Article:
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Oakland City Councilmember Desley Brooks (D. Ross Cameron/Staff File)

OAKLAND -- Councilwoman Desley Brooks has ignored campaign disclosure law for years, records show, making it impossible to know exactly what she has done with thousands of dollars in campaign donations and public matching funds.

Brooks was fined $400 last month for failing to submit her 2011 campaign contribution disclosure reports -- her second campaign disclosure-related fine since winning office in 2002.

But a review of her filings with the City Clerk's Office shows numerous violations for which city and state officials have never held her accountable.

 

  • Brooks has failed to submit state-mandated semiannual campaign disclosure statements for six filing periods dating to 2006.

     

     

  • In 2010, Brooks twice invented her own time period for submitting campaign contributions and expenditures after missing earlier state-mandated deadlines.

     

     

  • That same year Brooks failed to name four contributors who donated a combined $1,500 to her re-election bid.

     

     

  • Also in 2010, she received $8,900 from contributors for whom she listed no valid occupation or employer. State law required her to return those contributions.

     

    By far Brooks' most alarming recurring issue is that her campaign figures simply don't add up. Eight times since 2002 her campaign fund's ending cash balance for one reporting period was different from the beginning cash balance for the following period.


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    The city initially tried to make Brooks fix her mistakes, but as her violations continued, both city and state watchdog agencies chose to ignore the transgressions, even though she received $12,769 in public campaign matching funds. Though there is no evidence that Brooks has pocketed campaign contributions, the multitude of errors, including bad math, dating back 10 years makes it impossible to get a reliable accounting of Brooks' funds, said Mari Lee, a campaign treasurer whose clients include three Oakland council members.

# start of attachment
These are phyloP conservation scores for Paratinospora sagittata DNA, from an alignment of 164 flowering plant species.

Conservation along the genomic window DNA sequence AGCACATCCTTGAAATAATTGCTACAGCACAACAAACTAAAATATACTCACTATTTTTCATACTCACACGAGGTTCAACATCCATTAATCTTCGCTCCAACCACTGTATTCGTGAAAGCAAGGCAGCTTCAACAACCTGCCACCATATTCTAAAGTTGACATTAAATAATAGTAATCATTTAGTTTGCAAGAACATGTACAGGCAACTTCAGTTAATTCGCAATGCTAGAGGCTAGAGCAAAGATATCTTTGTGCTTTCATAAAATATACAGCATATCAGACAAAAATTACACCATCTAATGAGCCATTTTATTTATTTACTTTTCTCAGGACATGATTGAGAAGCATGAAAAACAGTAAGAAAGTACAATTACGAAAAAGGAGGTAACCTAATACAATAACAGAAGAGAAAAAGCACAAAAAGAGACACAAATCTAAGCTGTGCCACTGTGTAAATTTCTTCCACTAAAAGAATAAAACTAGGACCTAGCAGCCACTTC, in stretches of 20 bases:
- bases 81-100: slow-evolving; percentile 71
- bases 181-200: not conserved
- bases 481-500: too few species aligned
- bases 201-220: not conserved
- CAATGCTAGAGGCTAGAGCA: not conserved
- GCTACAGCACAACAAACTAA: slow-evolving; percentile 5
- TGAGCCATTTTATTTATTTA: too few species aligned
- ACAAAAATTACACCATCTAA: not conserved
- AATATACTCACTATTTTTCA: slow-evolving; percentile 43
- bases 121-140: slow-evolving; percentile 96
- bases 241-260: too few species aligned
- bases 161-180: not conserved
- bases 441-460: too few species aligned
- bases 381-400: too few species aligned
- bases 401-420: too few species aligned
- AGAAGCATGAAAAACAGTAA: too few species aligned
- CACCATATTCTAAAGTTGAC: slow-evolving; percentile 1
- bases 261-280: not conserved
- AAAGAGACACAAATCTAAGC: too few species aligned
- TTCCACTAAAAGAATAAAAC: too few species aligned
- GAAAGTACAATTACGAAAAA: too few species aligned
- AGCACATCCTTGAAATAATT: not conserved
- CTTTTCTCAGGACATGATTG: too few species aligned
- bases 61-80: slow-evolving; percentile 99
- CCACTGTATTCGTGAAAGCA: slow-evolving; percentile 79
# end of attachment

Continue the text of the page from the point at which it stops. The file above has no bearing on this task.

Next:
"These filings are an absolute travesty," Lee said after inspecting them at this paper's request. "Without an audit being done there's no way of knowing how much money she raised and how much she spent."

    History of violations

    Brooks, who didn't return phone calls and refused requests to go over her filings in person, said in an email that she was unaware of both the accounting errors and her failure to file required reports.

    The City Clerk's Office this year ordered her to correct her error-laden 2010 filings after this paper informed the office of the violations. But Brooks wrote that she couldn't comply because the information about her contributors was stored on her computer, which had been stolen.

    State campaign finance law requires candidates to disclose the names, addresses, occupations and employers of contributors who give more than $100 and to file semiannual reports during nonelection years -- obligations that Brooks, an attorney, has often ignored since first running for office in 2002.

    In 2004, Oakland's Public Ethics Commission fined her $250 for failing to provide required background information for 37 contributors to her successful 2002 council bid.

    That same year the commission forwarded its concerns about Brooks' campaign records to the state's Fair Political Practices Commission. The commission declined to investigate, citing limited staff resources, said Gary Winuk, chief of the commission's enforcement division.

    Brooks continued violating campaign rules after she was fined, but faced no additional penalty until last month, when the state commission, acting on an anonymous tip, fined her $400 for failing to submit the two semiannual disclosure reports for 2011.